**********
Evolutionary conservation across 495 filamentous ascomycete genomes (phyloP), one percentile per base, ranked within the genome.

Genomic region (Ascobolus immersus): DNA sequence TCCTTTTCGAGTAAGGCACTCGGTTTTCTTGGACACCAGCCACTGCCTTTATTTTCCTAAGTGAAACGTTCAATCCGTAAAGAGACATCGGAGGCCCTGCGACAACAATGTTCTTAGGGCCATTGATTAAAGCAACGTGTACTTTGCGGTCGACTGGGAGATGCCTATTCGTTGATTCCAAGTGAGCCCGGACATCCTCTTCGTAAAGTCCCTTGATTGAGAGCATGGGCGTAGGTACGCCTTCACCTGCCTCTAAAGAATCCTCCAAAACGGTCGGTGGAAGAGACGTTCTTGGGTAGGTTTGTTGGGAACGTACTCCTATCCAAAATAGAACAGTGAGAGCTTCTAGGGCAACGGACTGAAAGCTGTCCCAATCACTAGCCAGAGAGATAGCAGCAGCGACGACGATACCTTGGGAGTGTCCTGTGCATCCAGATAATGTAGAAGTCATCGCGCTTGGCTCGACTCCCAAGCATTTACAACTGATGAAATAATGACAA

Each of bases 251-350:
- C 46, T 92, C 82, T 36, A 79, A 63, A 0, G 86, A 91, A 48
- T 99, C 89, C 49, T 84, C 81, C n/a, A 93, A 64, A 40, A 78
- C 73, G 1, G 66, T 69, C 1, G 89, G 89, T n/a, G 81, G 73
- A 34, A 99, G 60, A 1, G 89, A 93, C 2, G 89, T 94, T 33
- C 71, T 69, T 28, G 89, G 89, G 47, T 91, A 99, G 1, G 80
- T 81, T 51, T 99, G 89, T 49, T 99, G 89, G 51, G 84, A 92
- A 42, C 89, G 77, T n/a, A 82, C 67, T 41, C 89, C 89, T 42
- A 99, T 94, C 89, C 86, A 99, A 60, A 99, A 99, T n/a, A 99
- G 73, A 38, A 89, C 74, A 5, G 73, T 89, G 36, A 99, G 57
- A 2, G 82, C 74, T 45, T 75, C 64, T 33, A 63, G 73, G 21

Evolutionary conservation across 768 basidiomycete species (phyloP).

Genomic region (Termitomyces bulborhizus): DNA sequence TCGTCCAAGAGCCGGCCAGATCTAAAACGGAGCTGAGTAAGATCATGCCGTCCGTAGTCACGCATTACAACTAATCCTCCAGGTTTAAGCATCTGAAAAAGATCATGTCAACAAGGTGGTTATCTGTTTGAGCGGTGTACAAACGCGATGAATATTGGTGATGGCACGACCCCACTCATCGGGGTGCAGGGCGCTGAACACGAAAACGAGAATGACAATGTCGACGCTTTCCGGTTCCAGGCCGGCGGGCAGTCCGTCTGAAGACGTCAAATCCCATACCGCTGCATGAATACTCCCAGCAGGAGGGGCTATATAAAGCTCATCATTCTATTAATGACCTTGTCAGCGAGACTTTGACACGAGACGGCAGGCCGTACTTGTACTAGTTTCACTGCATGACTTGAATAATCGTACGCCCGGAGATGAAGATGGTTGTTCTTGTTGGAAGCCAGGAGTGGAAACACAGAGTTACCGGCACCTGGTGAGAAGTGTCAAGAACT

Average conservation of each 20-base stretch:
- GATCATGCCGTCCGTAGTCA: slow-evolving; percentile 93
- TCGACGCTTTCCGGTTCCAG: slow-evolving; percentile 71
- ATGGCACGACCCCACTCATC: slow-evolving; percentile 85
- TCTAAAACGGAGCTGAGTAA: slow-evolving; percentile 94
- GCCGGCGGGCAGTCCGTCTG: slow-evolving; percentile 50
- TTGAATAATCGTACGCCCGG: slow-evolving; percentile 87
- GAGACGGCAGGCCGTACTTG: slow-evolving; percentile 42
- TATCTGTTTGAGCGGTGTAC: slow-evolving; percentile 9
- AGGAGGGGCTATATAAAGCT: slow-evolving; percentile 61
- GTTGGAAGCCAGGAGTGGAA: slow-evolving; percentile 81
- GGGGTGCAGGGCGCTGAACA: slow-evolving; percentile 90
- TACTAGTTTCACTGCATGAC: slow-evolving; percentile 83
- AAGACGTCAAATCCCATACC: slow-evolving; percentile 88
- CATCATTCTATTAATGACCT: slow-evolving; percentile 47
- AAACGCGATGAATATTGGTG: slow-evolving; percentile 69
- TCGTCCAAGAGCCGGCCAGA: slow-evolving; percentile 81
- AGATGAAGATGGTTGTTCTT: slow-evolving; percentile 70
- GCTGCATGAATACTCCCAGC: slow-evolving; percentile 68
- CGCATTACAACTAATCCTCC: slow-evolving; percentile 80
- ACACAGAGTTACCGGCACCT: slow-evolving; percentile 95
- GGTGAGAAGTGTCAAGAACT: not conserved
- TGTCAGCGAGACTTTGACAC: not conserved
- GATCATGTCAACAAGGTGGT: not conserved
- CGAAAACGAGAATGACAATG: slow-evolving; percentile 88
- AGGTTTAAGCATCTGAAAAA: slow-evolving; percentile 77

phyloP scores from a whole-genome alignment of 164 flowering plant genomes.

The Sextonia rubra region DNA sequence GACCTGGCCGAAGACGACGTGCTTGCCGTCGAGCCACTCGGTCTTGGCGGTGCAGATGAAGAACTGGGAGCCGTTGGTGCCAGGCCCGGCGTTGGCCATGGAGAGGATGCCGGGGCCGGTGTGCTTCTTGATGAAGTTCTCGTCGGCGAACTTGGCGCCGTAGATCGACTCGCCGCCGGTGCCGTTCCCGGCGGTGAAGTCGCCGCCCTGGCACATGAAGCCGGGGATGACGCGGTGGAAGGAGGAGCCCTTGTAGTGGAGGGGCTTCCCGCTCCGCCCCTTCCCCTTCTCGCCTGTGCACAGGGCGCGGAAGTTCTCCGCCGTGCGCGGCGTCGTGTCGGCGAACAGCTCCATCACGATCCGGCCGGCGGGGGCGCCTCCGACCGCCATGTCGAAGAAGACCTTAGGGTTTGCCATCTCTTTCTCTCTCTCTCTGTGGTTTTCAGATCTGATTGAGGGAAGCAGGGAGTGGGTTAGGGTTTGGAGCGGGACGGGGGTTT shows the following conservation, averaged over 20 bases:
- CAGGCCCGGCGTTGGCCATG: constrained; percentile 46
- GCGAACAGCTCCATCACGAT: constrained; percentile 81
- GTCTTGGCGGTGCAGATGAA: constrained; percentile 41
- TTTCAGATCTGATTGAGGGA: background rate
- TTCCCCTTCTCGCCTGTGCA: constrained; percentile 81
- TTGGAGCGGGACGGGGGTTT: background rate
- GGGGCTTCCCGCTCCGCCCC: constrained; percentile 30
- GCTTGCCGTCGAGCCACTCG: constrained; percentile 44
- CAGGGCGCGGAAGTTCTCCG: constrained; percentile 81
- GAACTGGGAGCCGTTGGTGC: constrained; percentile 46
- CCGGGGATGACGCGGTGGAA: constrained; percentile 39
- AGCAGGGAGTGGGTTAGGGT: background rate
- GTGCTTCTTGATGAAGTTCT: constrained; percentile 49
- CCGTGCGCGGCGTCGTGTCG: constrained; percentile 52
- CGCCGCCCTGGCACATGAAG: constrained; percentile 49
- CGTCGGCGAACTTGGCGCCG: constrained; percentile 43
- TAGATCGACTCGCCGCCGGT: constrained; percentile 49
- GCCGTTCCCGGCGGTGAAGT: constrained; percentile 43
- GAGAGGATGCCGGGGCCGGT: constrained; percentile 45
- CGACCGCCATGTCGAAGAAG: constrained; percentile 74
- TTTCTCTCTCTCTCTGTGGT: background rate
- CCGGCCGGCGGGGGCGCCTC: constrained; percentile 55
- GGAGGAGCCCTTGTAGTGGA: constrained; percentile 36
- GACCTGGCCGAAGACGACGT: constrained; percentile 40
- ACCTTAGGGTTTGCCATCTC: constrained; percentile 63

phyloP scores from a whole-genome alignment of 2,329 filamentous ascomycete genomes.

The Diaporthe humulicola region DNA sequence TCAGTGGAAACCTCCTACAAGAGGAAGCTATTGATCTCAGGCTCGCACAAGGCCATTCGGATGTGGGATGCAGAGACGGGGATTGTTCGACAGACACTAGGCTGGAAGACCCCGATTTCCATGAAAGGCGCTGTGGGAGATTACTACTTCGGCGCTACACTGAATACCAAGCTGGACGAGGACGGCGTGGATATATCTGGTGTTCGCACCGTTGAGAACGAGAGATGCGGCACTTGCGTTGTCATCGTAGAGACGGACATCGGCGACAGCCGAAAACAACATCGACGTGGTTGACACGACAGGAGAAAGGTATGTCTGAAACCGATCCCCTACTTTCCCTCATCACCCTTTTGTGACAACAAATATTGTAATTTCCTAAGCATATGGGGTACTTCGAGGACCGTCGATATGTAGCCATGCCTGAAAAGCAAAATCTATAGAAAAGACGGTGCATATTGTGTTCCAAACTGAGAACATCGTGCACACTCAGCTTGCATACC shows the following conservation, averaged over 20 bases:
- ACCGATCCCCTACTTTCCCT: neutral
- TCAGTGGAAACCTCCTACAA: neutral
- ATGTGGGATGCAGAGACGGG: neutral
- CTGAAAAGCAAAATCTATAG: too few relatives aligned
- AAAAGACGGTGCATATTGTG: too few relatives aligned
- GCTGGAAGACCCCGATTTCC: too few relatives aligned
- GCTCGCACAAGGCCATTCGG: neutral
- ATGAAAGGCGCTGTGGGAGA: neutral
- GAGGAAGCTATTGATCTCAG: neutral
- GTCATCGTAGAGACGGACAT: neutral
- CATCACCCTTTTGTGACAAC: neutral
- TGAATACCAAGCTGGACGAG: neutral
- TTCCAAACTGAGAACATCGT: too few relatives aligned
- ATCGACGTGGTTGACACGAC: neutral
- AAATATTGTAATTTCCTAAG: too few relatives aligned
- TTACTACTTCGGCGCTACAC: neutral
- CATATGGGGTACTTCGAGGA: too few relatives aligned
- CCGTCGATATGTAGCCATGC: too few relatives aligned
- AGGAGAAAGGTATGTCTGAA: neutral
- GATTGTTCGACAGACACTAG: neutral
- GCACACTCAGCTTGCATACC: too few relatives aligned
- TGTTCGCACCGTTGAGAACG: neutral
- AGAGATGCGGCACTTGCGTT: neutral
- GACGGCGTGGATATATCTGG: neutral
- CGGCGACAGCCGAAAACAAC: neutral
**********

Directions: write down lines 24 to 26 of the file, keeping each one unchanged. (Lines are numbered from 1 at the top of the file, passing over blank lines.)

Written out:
- TATCTGTTTGAGCGGTGTAC: slow-evolving; percentile 9
- AGGAGGGGCTATATAAAGCT: slow-evolving; percentile 61
- GTTGGAAGCCAGGAGTGGAA: slow-evolving; percentile 81